“The medical benefits are innumerable. Suppose that you were diagnosed with testicular cancer. Your doctor could scan the tumour and produce a range of organic replicas, which could be then subjected to different courses of treatment in the lab to determine the best one. Why, you could even produce a huge replica of the tumour, hang it from your bedroom ceiling, and use it as a punch bag.”

Pablo was amused by James’ rhapsody to the latest feats of science, as if he was listening to a news report about some chimps which had been taught to play bingo. They were very clever, but only in their own way. Pablo is an old fascist who still holds a flame for Franco, and he regards the human condition with emphatic pessimism. Centuries of technological progress are, to him, all vanity and conceit. Humanity will show its true colours again before too long.

“James, this technology is very sad. If it becomes the success, millions of poor workers in China will lose their jobs. What are they to do then? Sell each other plastic ornaments which they have designed on their three dimension printers?”

James’ voice wobbled. “Yes…” He had stalled for a moment, but then he was back in gear. “They will have printed out their food, clothing and utilities. Once the software is installed, the only remaining expense is the magic powder.”

Pablo shook his head tragically, perhaps being already sucked towards an awaiting lagoon of drunken melancholy. “It’s like with music. When I was young you drunk the whisky and went to the jazz bar and listened to a beautiful woman singing the blues. Now the same music is on the fugging I-pod and you listen to it while you are pushing the trolley around Tesco. The reality has gone. It is the same with this 3D thingamajig. Beautiful things – things built with hard work by the craftsmen – will be devalued.”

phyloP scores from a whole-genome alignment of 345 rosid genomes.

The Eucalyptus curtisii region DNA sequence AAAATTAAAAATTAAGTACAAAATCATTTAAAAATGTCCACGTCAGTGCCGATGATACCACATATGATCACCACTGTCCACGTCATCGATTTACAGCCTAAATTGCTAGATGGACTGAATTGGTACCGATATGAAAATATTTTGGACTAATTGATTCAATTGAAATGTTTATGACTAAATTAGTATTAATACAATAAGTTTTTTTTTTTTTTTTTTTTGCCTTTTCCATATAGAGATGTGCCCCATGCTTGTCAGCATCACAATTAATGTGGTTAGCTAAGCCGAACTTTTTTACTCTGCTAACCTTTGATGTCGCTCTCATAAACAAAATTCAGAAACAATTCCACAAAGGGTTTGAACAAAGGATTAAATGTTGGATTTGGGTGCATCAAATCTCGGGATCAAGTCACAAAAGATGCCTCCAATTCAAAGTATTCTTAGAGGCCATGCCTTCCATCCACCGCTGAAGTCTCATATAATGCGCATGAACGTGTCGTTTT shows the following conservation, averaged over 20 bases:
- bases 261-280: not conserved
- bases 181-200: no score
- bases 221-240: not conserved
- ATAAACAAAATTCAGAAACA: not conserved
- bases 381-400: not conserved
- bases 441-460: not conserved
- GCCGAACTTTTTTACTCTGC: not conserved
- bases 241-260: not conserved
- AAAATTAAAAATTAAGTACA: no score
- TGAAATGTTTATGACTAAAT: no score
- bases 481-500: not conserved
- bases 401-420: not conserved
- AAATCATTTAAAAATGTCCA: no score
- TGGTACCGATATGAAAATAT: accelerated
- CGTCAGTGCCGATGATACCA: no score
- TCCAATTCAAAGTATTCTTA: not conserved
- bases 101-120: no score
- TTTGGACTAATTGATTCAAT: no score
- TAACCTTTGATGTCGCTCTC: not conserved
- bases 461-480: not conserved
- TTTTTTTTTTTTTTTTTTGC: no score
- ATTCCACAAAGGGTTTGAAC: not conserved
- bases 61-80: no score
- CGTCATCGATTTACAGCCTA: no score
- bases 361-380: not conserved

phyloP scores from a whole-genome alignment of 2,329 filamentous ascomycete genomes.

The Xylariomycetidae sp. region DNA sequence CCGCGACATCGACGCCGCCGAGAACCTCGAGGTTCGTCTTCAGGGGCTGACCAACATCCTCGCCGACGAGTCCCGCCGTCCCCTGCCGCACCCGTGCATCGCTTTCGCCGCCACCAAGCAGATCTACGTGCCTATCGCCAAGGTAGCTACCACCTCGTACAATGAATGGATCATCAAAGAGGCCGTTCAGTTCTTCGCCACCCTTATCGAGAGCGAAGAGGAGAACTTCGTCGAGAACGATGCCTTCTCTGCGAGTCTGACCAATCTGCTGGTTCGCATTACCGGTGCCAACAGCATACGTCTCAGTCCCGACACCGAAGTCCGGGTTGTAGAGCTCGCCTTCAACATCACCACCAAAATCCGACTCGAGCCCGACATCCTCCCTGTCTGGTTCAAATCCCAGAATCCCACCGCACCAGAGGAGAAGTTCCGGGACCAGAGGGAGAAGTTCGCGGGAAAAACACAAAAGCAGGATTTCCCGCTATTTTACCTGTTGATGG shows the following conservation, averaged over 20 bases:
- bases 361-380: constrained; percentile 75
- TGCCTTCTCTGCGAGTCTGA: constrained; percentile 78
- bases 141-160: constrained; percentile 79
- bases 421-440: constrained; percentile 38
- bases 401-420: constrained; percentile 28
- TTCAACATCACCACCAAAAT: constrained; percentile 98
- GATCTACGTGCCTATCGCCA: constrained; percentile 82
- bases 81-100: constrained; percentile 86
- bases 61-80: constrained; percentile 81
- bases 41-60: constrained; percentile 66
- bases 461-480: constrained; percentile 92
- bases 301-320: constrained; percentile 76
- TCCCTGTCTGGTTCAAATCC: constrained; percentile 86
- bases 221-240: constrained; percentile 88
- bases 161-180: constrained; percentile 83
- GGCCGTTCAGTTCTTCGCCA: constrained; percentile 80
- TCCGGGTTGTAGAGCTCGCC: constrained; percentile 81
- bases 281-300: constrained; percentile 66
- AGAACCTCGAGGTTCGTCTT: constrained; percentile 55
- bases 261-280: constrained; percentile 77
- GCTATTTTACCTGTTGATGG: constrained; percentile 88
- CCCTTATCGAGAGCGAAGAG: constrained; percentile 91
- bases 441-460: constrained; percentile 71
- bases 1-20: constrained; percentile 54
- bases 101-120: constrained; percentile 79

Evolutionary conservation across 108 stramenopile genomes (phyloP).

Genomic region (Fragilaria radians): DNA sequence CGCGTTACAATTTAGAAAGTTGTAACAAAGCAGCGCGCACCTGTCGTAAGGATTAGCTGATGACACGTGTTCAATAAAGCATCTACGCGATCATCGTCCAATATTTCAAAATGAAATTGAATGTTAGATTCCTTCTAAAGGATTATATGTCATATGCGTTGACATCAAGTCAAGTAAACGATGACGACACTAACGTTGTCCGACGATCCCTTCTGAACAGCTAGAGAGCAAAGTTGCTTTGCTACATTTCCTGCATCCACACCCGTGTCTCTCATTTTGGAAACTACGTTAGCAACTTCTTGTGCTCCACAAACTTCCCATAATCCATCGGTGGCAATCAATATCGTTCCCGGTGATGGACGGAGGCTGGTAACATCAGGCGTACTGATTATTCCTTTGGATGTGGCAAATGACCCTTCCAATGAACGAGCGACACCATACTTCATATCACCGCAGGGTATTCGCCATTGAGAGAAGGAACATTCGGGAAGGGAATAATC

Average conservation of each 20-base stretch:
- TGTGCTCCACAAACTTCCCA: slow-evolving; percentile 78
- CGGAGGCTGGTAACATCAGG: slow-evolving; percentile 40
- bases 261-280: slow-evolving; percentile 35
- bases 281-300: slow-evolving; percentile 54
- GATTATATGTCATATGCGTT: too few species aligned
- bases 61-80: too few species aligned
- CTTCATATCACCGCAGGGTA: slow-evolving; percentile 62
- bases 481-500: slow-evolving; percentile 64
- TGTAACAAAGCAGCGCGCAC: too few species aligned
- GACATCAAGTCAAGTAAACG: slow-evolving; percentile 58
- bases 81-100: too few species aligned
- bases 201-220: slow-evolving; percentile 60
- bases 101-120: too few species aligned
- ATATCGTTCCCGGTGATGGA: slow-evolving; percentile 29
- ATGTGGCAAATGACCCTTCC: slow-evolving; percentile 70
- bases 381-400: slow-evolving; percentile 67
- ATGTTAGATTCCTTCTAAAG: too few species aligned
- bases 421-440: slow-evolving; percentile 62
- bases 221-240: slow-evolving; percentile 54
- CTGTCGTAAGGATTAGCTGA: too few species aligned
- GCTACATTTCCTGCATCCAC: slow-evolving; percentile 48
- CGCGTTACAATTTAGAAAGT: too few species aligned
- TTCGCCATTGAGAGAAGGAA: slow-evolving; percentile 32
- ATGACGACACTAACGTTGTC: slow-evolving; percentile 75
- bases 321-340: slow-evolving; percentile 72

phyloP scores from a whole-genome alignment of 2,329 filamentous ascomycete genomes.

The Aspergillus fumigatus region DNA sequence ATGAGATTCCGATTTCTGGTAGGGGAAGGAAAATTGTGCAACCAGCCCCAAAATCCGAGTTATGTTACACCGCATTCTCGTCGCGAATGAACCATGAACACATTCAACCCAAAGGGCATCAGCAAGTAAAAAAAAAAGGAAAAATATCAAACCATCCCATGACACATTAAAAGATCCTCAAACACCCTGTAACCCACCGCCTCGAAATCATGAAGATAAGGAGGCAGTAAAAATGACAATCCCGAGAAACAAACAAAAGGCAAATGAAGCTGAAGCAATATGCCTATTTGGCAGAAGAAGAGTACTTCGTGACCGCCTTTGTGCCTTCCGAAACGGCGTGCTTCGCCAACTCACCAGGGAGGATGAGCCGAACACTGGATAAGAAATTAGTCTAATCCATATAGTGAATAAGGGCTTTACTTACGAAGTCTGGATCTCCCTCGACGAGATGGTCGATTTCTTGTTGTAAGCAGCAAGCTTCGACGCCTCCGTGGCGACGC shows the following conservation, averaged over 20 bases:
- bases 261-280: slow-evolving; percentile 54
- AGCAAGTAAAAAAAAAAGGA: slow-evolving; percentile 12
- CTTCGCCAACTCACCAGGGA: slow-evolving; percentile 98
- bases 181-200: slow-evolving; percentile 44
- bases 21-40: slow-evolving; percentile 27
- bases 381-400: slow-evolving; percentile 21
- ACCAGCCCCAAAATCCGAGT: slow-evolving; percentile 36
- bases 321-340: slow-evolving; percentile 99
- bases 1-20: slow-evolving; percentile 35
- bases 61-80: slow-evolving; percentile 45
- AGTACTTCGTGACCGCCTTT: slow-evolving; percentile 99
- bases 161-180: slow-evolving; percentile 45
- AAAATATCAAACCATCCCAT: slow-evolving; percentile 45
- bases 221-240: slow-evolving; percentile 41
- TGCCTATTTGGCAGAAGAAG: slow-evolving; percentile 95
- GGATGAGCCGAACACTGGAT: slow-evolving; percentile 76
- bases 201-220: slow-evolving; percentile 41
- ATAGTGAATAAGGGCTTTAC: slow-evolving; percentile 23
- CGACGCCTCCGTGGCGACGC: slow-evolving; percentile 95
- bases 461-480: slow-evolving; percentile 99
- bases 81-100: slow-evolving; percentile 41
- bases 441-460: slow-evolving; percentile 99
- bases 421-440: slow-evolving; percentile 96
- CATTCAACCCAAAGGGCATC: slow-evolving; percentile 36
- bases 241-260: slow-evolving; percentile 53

As we made our way back down Leith Walk, James was faint with anger, gibbering to himself and almost walking into lampposts. His mind had got stuck rehearsing all of the things which he should have said to put Pablo in his place.

He had invited me back for a nightcap. We had been away for an hour or so, and perhaps the new press reform would make sense once we had looked at it with fresh eyes.

We were inside the tenement and climbing the stairs to the front door when we were both arrested by a sharp clunk from overhead.

We glanced at each other and then continued blankly. When we arrived at James’ door, an ashtray was waiting at our feet. It had fallen out of the letterbox.

It was as if my brain had ejected itself from my skull, leaving clear cold air where my mind had been. “How fast is this new printer?” I heard myself ask. Beside me, James made a sort of choking noise. His face was as white as bone.

The door sighed to itself and then jumped ajar with a snort. More ashtrays were skipping at our feet.

I threw open the door and slapped on the light. We were greeted with the sight of what looked like a gigantic shivering caterpillar covered in grey scales. It had sprawled throughout James’ home, nudging all of his furniture against the walls.